There is plenty to think about when it comes to the health of your plants and shrubs surrounding your home or located in a garden but do you ever consider the same for trees? Often appearing tall, solid, and strong, far too often trees are forgot about in terms of needing an appropriate amount of water, sunlight, and protection in order to survive. While this may be due to their ability to naturally withstand many of the harsh weather elements that may face and sustain a suitable nature without much human care - it doesn’t mean they should be completely ignored.
Especially when first planted or moved, trees require almost an identical approach to their care pattern and maintenance as any other plants. In order to fully reap their benefits and ensure trees live a long, healthy life the same approach should be given. However, for many homeowners that inherit trees on their property, the livelihood of these natural plants is often never given a second thought unless it presents some type of hazard.
When a tree falls, grows to a height where it could be a danger to property should it come down, or begins to lose limbs and leaves causing a clean-up headache - then it becomes an issue. Often before that point, many homeowners don’t even notice these giants living among us and rarely take into consideration their needs as a plant on an equal playing field with flowers and grasses.
Tree care is important and one of the most beneficial things you can do for all located in your yard or on property is to provide an appropriate amount of mulch in the needed locations around one. But what is the correct amount and where should it be administered? These are important questions which must be determined in order to not harm a tree while intending to do good.
There are many benefits of mulching
that help both the trees and homeowner. For humans, created a barrier around areas that others shouldn’t track through can be achieved by adding mulch beds. Often individuals walking through or around a property will avoid any mulched areas and instead stay solely on paths or walkways created by other methods. This helps to keep people out of unwanted areas and ensure that your plants and trees should not be damaged either intentionally or unintentionally but anyone.
Mulch also helps trees in a variety of ways including retaining moisture and nutrients in the ground which can be accessed by the root system. This layer of protection on the surface underneath a tree and located near the trunk serves to retain water while being breathable and allowing the air to circulate around the base of a tree.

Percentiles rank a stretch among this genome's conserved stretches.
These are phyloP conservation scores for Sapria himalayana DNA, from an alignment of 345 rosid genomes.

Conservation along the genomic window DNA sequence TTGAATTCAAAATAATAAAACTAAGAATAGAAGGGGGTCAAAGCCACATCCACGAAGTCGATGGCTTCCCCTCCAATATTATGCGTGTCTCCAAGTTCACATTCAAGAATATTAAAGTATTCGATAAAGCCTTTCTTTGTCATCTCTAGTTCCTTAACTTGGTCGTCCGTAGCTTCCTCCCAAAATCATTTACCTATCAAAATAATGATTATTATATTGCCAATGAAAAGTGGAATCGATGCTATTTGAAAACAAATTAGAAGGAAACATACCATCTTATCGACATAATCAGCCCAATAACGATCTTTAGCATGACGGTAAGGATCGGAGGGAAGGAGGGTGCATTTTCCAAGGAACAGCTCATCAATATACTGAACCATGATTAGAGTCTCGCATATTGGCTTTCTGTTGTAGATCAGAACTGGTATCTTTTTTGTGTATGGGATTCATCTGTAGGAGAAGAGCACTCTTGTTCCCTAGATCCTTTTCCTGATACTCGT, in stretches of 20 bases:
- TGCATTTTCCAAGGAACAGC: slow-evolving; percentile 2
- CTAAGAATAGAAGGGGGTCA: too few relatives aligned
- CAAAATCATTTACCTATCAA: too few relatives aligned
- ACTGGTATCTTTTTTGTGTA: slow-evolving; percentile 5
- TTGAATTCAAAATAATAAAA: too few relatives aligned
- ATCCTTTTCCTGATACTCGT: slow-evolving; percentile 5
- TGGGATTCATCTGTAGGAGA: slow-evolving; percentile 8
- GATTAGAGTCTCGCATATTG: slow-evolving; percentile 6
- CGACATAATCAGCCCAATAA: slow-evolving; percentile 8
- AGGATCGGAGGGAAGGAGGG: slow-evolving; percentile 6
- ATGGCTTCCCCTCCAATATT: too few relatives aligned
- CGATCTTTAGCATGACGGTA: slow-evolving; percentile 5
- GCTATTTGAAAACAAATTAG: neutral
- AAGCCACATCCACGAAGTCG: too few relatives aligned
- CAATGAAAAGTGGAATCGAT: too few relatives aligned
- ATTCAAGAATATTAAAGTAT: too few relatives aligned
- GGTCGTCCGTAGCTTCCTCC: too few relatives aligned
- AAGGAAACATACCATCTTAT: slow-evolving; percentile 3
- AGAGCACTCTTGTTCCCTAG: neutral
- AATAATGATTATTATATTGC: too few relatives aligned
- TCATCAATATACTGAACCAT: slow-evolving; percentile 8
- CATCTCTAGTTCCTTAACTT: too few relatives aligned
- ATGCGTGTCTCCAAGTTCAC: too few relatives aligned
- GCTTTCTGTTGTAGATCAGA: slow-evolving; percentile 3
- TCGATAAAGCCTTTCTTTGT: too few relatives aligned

Pest control benefits are also available to individuals who appropriately manage their mulch administration around the bases of their trees. Utilizing a certain material for your mulch can also serve as a deterrent for insects moving into an area, keeping your trees alive and from becoming the harbor of dangerous infestations from pests lurking just outside your home.
The amount of mulch necessary will vary depending on the coverage area needed and amount of plants that will be impacted from the application. Once the area has been surveyed then a better understanding of how much it will take for a specific job can be determined.
For one tree, the mulch around it should typically be anywhere from two to four inches deep with close attention given to how much is being applied. Too much mulch can be detrimental to a tree’s health and must be avoided to ensure the plant is receiving all of the benefits instead of being harmed.
When you do mulch too much
the airflow can be restricted in addition to keeping water and other necessary nutrients from reaching the tree. One common mistake is simply applying new mulch over an already mulched area, adding to the depth instead of allowing it to decompose at its own rate and using another application when necessary.
Additionally, where the mulch is added can be just as important as putting the mulch down to start. Mulch should not be simply piled around a tree trunk from base out over the ground but should be placed specifically within a certain diameter around each tree.
The mulch should extend from just outside the trunk (preferably about six inches) to the dripline
- area of the ground where excess water from the canopy would fall. This area ensures that a majority of the most beneficial root zone is covered and protected. It also helps to ensure that each tree area is receiving the best protection and benefits derived from using mulch on the area.
By not piling mulch directly onto a tree’s trunk, individuals can avoid inviting pests to enter and cause potential damage to the tree or its root system. Mulch that has been pushed directly onto the trunk can suffocate plant from receiving essential minerals while restricting the airflow capabilities.
While serving as a weed deterrent, appropriately applied mulch also protects a tree’s trunk from receiving damage that may be caused from routine lawn maintenance, including mowing grass and weed trimming. This protective barrier and application a few inches from the base ensures that each of the plants and trees located on a property are given the appropriate amount of care and consideration.
Arbor Garden Tree & Landscaping
has been serving the Denver metro area for 23 years. We began in 1994 with one truck and now have a full service arborist business. Our locally owned and operated company is proud to serve Denver metro area residents and business owners including the Denver Country Club, Castle Pines Country Club, city and county governments, various homeowners associations and private homeowners. Our knowledgeable and ISA certified arborists would be more happy to provide you with tree trimming, tree removal, tree planting and landscaping services. When you’re ready to get started give us a call at 303-722-8820 or fill out our contact form